Publications that covered this story include the Daily Telegraph, Metro, Daily Express, I, CityAM, Daily Star and The Times on 13 March, The Times again on 18 March, the Financial Times on 4 August, and the Morning Advertiser on 11 September.
- Demand for craft beer sees ten new breweries open every week
- Multi-million pound takeovers help unlock further funding
The number of new breweries opening in the UK jumped 55% in the last year to a record high of 520, up from 336 in 2015, according to our research.
More and more entrepreneurs are starting their own craft beer businesses as the segment continues to build its position as an increasingly important part of the drinks industry.
As well as increasing sales in the UK, overseas sales are also growing. One of the UK’s most prominent craft beer companies, BrewDog, opened its 18th overseas branch, its first in the US, in February.
Recent major acquisitions of craft beer companies by mainstream drinks giants have made it easier for entrepreneurs to get funding to expand their breweries.
Larger brewers have been willing to pay relatively high prices for independent brands that have proved they can deliver high sales growth and that have managed to achieve premium pricing. These high exit valuations have added to the number of craft beer millionaires being created by the sector’s boom.
Examples of recent high-profile takeovers of craft breweries include Camden Town Brewery, acquired by AB InBev for around £85 million, and Meantime, bought for an estimated £120 million by SAB Miller.
The big drinks companies have been concerned by the slow growth of their mainstream brands and by the failure of their own premium brands to achieve as high price points as independent brewers.
Recent figures suggest that craft beer now accounts for between 8% and 9% of the total beer sold in licensed premises in the UK. However, even that substantial market share is some way behind the 21% market share that American craft beer industry has achieved in the US with sales of $22bn.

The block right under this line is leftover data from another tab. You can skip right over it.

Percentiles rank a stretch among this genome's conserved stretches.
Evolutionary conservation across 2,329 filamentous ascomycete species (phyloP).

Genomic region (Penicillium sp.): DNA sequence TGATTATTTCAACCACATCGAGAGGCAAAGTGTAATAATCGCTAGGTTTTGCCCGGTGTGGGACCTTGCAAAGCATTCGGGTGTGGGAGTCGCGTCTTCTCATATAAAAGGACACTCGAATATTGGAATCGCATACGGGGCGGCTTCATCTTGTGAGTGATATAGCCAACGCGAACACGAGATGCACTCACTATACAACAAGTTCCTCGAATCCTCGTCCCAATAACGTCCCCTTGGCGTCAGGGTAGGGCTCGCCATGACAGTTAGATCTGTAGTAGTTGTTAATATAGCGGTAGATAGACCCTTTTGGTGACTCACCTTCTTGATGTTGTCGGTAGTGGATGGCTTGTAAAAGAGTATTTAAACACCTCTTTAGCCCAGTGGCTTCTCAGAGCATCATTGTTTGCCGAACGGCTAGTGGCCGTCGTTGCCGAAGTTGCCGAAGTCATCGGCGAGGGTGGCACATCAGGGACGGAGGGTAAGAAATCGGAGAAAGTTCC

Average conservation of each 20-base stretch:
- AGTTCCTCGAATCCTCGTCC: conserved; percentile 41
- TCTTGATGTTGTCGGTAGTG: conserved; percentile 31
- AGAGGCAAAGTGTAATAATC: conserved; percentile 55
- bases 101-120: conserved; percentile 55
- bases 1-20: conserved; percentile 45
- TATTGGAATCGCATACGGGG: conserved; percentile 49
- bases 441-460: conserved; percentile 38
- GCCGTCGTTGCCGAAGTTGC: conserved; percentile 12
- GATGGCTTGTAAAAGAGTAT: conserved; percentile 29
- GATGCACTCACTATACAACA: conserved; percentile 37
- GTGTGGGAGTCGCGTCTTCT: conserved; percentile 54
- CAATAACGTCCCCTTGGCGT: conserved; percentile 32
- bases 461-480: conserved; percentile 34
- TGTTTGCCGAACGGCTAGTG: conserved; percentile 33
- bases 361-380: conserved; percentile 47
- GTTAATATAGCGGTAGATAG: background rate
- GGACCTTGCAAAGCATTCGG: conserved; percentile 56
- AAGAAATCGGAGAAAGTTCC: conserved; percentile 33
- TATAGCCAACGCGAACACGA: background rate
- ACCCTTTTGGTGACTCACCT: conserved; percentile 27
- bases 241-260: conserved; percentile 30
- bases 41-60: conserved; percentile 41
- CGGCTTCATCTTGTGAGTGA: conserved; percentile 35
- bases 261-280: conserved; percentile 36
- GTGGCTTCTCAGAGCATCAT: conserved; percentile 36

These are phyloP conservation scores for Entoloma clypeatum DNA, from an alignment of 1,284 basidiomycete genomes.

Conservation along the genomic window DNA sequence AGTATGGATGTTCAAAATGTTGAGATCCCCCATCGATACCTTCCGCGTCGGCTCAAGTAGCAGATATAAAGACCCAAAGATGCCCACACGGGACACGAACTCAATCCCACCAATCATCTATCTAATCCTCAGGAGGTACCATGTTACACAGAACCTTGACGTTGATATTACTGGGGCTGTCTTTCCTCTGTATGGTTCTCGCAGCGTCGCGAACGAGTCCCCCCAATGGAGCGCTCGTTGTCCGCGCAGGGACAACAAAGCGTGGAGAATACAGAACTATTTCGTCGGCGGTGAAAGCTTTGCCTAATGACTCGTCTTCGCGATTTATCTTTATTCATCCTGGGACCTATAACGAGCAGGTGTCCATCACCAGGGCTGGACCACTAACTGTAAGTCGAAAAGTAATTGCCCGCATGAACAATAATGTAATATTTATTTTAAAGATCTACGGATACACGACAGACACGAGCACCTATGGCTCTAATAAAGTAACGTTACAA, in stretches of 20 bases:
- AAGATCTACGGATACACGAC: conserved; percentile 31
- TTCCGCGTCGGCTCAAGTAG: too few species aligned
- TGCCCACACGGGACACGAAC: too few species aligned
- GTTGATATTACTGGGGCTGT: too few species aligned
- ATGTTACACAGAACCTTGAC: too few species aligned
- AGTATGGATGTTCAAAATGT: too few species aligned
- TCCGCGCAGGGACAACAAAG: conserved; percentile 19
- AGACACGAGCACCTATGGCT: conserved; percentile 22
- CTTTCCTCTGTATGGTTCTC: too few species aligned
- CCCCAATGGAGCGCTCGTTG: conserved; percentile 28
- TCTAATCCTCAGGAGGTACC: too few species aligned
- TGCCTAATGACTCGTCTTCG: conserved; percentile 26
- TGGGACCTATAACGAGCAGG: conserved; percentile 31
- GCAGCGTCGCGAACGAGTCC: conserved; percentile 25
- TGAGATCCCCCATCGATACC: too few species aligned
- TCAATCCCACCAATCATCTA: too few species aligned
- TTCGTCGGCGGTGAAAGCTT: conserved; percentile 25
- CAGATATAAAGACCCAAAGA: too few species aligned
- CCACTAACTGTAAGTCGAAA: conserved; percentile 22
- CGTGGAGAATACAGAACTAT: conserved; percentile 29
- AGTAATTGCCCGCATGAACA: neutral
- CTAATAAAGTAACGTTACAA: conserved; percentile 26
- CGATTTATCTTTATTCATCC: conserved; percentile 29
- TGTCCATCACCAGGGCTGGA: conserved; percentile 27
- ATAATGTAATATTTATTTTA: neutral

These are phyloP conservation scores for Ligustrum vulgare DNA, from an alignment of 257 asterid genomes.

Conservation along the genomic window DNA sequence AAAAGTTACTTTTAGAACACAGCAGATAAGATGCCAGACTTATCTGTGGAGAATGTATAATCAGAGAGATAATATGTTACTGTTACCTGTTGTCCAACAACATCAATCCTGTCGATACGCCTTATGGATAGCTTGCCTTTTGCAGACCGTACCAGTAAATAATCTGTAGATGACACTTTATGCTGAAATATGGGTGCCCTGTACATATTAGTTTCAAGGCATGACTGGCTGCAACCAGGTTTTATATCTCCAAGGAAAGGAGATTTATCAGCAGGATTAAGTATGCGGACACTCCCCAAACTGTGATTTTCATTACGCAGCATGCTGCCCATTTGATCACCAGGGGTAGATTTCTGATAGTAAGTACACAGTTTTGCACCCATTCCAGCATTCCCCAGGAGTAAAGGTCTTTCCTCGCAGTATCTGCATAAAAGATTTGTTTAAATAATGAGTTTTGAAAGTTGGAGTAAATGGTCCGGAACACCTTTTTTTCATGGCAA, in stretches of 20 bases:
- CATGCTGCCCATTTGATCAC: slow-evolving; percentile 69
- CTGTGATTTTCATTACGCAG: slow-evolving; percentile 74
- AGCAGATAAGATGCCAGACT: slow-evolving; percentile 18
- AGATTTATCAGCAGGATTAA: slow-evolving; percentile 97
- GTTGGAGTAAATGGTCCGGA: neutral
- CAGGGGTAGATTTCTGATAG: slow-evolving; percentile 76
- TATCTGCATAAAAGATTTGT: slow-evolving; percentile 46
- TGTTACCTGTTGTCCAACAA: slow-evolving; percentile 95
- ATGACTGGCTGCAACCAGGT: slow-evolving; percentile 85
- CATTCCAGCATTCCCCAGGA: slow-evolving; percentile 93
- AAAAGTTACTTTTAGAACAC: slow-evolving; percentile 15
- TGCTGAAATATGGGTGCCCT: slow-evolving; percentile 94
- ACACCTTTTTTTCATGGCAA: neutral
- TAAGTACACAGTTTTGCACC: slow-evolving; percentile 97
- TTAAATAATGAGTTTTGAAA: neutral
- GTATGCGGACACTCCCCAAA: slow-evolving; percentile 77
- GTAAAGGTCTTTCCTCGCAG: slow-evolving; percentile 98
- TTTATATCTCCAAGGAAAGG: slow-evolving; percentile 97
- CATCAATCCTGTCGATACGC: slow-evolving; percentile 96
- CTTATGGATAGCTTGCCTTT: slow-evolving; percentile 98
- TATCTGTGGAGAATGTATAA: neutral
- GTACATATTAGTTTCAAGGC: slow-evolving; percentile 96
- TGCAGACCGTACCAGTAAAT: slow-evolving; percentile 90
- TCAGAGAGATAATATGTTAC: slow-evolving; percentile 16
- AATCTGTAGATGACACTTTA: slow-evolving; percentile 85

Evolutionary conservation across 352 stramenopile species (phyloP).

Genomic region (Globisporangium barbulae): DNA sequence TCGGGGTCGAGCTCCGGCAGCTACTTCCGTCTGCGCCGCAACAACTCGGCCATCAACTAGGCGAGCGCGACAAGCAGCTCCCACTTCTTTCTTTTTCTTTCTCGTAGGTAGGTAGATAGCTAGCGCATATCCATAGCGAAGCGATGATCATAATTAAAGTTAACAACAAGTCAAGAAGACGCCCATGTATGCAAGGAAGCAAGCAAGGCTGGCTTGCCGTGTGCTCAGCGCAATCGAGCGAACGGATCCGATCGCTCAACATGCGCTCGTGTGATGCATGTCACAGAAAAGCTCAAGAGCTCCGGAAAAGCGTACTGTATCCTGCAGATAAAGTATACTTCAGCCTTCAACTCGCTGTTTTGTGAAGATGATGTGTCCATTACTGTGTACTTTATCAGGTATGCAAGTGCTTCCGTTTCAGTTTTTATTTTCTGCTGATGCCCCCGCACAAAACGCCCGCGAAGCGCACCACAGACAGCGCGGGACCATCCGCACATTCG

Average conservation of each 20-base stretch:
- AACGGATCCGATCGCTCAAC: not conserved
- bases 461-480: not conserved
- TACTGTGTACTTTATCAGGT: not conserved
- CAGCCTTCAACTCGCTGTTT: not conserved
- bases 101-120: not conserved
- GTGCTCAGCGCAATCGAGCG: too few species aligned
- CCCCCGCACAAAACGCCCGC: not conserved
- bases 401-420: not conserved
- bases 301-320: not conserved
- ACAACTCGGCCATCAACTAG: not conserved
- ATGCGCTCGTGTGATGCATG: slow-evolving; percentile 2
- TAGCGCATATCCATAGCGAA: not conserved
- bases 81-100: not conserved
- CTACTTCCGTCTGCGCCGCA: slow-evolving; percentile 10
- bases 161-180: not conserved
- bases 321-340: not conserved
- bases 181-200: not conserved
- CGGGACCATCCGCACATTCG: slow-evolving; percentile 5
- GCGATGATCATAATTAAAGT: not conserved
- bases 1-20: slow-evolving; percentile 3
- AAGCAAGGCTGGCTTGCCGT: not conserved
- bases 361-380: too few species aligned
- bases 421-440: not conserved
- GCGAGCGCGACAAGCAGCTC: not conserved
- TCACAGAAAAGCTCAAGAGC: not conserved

James Simmonds, partner in our Nottingham office, says: “Craft beer has proved it is no flash in a pan. Both supermarkets and pubs realise they are going to lose sales if they do not make way for some ‘craft’ brands.”
“So far the pricing discipline of cult beer brands has held steady – they have been largely untouched by the supermarket wars that have savaged margins elsewhere in the food and drinks sector.”
“Recent high-profile takeovers by larger breweries have given entrepreneurs and their backers proof of what can be achieved and proper benchmarks of how craft breweries can be valued. It is a long way from the cottage industry of a decade ago.”
Small Brewers’ Relief schemes, which provide a reduced rate of alcohol duty to brewers producing below 60,000 hectolitres per year, provide a helping hand to new entrants into the market.
Our view is that the reduced rate should be expanded to higher volume start up breweries as well.
55% jump in the number of breweries opened in the UK in 2016
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